Q: I’m starting art school in September, and I’m a little bit nervous about it. I’m most worried about showing people my work for the first time. What if they don’t like it? Could you offer some advice on how to deal with professional critique?
I don’t know what your education has been like so far but when I was in school, the criticism I got from my art teacher was very light, practical stuff. “The shading isn’t right there” or “That hand looks wrong, you need to learn about foreshortening and I’m going to teach you”. It was the most surface-level, objective approach to criticism, and it was incredibly helpful. It never felt emotional. Like yeah, sometimes I’d kick myself for thinking that hand looked fine before seeing it through her eyes. But the aftermath of the criticism was fine. I’d been given a problem to solve and I had to get on with it. I had fun fixing things.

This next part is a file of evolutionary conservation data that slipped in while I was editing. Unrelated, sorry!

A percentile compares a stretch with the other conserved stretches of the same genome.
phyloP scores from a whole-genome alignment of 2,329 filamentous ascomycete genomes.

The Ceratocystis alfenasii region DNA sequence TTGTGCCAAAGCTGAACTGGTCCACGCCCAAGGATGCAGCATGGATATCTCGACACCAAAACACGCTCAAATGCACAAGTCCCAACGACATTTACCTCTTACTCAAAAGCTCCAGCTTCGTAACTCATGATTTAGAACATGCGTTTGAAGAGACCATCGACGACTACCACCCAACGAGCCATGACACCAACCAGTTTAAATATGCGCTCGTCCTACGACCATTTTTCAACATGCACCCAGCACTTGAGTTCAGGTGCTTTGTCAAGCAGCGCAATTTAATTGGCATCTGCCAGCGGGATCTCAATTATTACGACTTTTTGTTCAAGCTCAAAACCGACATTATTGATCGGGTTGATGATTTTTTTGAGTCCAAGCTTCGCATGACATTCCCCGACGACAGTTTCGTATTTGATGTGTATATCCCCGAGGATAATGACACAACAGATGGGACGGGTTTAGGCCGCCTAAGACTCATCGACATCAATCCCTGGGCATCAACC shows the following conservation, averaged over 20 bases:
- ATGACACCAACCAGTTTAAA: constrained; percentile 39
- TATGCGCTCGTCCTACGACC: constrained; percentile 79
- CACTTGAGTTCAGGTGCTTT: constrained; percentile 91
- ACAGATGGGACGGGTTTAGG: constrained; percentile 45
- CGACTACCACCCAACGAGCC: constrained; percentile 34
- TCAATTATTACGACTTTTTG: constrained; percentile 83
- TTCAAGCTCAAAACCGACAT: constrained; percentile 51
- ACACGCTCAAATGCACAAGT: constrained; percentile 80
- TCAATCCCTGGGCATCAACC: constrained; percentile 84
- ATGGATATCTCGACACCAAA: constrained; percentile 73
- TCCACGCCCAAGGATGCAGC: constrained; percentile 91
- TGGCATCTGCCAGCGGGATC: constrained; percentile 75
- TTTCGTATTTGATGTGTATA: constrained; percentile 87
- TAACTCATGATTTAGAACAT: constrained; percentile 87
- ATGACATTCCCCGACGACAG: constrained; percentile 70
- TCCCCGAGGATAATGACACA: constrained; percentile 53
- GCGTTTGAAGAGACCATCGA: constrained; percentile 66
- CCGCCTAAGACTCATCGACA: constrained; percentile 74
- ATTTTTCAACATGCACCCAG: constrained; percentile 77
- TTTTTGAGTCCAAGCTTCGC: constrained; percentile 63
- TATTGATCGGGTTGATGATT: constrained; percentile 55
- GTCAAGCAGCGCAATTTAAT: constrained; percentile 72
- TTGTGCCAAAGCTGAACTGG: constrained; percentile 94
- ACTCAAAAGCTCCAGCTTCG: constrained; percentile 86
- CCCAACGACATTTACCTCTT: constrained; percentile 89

When it comes to university, criticism is totally different in its focus, its delivery, and its effect. It can be so much harder to parse, and it can be emotional, so I understand the nerves. But I will say up top that criticism could well be the most fundamental, transformative, and valuable part of your art school experience. Art made in isolation usually plateaus and the artist runs out of steam. Art made in the pressure cooker of an art degree is constantly improving because of conversations had with tutors and peers that are dedicated to artistic development.
“Don’t take it personally. It’s about the art, not about you. Don’t ever define your self worth by the success of your artwork”